Review by Jack Foley
DVD SPECIAL FEATURES: Commentary with director Kimberly Peirce and co-writer Mark Richard; The Making of STOP-LOSS; A Day in Boot Camp; Deleted Scenes with optional commentary by Kimberly Peirce.
STOP-Loss is a controversial policy in the United States that involves the involuntary extension of a military serviceman’s enlistment contract in order to retain them beyond the normal end of service.
In the case of the war on terror and Iraq, it has been used to reclaim over 80,000 American soldiers for further tours of duty, most often against their wishes.
Kimberly Peirce’s thought-provoking film examines this policy from the point of view of the young men living with its consequences – war-weary heroes who each respond in different ways to the prospect of returning to conflict.
It poses some intelligent questions that it doesn’t profess to answer and examines the notion of betrayal and comradeship in often heartbreaking fashion. But the co-writer and director is also aided by a strong cast, who each deliver the goods.
Staff Sergeant Brandon King (Ryan Phillippe) is hailed a hero following the daring rescue of some of his colleagues following an ambush in Iraq. Back in America, he’s painted in glory but is haunted by the aftermath of the ambush.
His lifelong best friend, Sgt Steve Shriver (Channing Tatum), is also conflicted, weighing up the prospect of another tour with his responsibility to his fiancée Michelle (Abbie Cornish).
Tommy Burgess (Joseph Gordon-Levitt), meanwhile, is a volatile comrade in arms who cannot get it together back in the real world and whose constant meltdowns place his career in jeopardy.
All are trying to adjust… but when Brandon is stop-lossed and redeployed against his will, the staff sergeant goes AWOL and determines to head to Washington to take his case before a sympathetic senator. His decision puts him at odds with his family and friends.
Peirce, whose previous film Boys Don’t Cry won Hilary Swank an Oscar, opens her film with an unflinching look at life in Iraq that effectively sets the tone in terms of underlining the fears and anxieties of the men who don’t want to return.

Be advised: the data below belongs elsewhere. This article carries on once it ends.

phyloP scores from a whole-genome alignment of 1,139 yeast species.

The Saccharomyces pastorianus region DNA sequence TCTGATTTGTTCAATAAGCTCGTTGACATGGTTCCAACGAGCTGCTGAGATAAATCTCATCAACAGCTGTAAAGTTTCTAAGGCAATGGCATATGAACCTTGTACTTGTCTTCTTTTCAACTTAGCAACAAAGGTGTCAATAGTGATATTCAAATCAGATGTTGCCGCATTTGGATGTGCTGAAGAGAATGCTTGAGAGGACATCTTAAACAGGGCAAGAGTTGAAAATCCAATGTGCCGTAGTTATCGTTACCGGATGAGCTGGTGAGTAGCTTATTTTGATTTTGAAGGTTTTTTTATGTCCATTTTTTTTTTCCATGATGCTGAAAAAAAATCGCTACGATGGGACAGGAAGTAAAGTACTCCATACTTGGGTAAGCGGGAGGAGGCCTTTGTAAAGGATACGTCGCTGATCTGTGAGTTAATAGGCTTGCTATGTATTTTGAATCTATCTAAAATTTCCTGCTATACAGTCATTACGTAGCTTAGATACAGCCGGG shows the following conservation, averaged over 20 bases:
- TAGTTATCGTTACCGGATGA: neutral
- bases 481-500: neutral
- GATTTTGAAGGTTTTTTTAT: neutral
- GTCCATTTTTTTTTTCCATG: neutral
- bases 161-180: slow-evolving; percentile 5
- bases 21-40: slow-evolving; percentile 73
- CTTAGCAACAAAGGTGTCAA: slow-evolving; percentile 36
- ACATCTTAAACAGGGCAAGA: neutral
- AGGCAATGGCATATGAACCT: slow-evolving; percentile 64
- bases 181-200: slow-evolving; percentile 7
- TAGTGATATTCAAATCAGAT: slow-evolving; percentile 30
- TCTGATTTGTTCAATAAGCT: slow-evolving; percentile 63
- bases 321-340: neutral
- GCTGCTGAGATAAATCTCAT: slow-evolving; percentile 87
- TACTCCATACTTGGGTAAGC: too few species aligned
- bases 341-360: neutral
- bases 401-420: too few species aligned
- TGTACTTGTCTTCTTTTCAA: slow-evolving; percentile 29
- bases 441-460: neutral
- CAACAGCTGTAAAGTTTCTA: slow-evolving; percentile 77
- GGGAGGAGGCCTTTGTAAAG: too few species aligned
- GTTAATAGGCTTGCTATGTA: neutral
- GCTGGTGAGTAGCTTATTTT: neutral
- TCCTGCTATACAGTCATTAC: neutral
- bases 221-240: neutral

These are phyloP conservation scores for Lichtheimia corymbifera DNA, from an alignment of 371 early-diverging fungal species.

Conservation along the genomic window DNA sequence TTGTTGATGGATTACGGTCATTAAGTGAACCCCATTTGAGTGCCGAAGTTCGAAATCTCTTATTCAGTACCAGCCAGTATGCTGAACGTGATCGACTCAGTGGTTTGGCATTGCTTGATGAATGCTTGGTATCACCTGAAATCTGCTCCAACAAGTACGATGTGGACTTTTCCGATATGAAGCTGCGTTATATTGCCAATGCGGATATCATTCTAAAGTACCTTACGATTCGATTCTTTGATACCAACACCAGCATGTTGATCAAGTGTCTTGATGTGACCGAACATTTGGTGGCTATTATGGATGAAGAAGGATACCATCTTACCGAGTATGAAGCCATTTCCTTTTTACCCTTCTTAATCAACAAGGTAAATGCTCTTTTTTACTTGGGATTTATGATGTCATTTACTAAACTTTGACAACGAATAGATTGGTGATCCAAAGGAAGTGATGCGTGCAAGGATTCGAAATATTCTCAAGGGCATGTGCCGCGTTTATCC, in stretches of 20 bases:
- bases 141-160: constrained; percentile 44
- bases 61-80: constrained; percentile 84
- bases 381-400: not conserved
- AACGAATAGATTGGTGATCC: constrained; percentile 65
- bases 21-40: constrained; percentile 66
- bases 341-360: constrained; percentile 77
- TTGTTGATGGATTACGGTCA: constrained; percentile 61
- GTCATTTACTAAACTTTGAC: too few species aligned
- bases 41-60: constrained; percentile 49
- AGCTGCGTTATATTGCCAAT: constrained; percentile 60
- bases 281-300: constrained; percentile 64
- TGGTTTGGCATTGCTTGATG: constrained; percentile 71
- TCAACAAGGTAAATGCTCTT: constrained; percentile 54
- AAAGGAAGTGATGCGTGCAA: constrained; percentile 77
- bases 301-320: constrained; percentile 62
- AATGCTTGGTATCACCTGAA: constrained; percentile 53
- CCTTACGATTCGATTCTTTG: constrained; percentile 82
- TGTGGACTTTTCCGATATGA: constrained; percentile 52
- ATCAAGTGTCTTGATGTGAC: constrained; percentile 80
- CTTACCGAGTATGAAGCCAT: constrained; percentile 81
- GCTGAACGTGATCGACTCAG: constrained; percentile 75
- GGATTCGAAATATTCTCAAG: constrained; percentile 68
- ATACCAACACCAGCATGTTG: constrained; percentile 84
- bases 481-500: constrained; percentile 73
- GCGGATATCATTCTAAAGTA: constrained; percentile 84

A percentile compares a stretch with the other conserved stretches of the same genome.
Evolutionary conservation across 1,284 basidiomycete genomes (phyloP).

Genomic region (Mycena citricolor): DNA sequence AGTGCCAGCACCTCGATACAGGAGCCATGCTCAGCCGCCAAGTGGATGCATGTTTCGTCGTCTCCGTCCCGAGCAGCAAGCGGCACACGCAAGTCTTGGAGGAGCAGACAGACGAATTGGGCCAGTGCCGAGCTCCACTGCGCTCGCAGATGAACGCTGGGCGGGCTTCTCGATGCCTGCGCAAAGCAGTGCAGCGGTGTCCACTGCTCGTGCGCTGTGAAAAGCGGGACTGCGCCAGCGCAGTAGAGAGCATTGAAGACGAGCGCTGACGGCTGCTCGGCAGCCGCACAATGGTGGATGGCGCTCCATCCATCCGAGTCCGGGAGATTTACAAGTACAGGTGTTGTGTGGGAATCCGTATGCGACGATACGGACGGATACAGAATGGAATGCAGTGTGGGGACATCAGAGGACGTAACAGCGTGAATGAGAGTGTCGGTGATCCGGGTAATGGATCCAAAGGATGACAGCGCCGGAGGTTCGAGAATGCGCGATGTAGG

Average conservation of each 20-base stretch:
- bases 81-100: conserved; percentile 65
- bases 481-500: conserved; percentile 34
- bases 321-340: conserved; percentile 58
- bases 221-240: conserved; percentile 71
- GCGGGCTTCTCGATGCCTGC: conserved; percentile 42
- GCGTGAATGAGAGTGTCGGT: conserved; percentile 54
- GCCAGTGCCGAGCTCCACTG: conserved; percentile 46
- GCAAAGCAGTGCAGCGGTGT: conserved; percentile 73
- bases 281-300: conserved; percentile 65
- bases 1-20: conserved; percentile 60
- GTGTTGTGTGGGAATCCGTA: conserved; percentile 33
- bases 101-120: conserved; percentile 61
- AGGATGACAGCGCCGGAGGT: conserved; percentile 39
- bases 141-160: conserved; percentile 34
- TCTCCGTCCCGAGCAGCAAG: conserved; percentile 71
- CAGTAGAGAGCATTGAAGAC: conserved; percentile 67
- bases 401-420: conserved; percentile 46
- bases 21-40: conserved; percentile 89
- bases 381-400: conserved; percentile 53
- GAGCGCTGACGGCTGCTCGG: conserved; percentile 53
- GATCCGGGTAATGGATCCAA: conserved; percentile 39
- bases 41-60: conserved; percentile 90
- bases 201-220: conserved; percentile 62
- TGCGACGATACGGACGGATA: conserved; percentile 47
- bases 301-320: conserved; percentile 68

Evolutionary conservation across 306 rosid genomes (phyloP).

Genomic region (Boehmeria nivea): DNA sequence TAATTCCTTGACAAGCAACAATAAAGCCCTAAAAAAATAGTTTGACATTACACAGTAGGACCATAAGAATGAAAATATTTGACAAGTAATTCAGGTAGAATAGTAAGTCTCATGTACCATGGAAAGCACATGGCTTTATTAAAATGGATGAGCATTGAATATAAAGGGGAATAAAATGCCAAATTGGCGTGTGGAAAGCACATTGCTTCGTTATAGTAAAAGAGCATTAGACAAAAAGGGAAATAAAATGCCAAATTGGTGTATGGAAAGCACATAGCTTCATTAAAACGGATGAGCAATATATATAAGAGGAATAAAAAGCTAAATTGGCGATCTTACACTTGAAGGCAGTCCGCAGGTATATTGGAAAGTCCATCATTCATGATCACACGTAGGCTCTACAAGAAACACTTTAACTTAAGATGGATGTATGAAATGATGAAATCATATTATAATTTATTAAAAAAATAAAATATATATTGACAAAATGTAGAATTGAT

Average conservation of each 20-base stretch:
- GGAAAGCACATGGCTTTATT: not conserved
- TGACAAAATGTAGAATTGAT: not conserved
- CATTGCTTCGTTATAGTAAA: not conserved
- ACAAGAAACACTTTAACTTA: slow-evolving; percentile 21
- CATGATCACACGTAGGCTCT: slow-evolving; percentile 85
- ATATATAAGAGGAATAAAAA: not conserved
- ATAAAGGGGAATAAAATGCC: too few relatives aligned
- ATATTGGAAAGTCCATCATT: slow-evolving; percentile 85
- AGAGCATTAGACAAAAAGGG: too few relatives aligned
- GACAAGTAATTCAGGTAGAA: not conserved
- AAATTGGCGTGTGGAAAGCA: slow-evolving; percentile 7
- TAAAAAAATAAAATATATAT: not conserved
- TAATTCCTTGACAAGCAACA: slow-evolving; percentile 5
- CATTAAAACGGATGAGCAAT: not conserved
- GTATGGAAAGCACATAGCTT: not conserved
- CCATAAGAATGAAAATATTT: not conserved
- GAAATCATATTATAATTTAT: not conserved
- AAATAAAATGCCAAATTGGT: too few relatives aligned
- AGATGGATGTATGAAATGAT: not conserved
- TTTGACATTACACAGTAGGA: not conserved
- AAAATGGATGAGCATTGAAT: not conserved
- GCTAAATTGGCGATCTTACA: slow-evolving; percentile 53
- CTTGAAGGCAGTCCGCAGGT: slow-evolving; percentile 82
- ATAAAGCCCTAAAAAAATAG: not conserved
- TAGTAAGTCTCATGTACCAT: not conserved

It then spends the remainder of its time in America, as the ex-soldiers try to live with the consequences of their actions. Violence, though, is never far away and frequently explodes in moments of rage.
Peirce, who co-wrote the screenplay with Mark Richard, does a fine job of balancing the issues, juxtaposing the brother-like bond that exists between men on the front line with their fears and frustrations with the current situation.
Philippe, too, is terrific as he resolves to make a stand against the stop-loss policy, whilst being aware it might alienate him from his best friend and, quite possibly, consign him to a life in hiding.
But there’s strong support from Tatum, as the best friend, Cornish, as Shriver’s enraged fiancée who accompanies Brandon on the road, and Timothy Olyphant, as a tough superior officer.
Joseph Gordon-Levitt is good, too, even though his character feels under-developed and his story arc seems obvious, while Ciaran Hinds could also have benefited from more time as Brandon’s staunchly loyalist father.
But even though Peirce occasionally struggles to give every character enough time to shine, the film never fails to engage emotionally and fully earns its powerful conclusion.
Cinema-goers may look upon the prospect of yet another Iraq movie with war-weary eyes, but Stop-Loss is well worth the investment of time and thought. It’s a provocative piece that’s boosted by a great young cast.
Running time: 112mins
UK DVD Release: August 18, 2008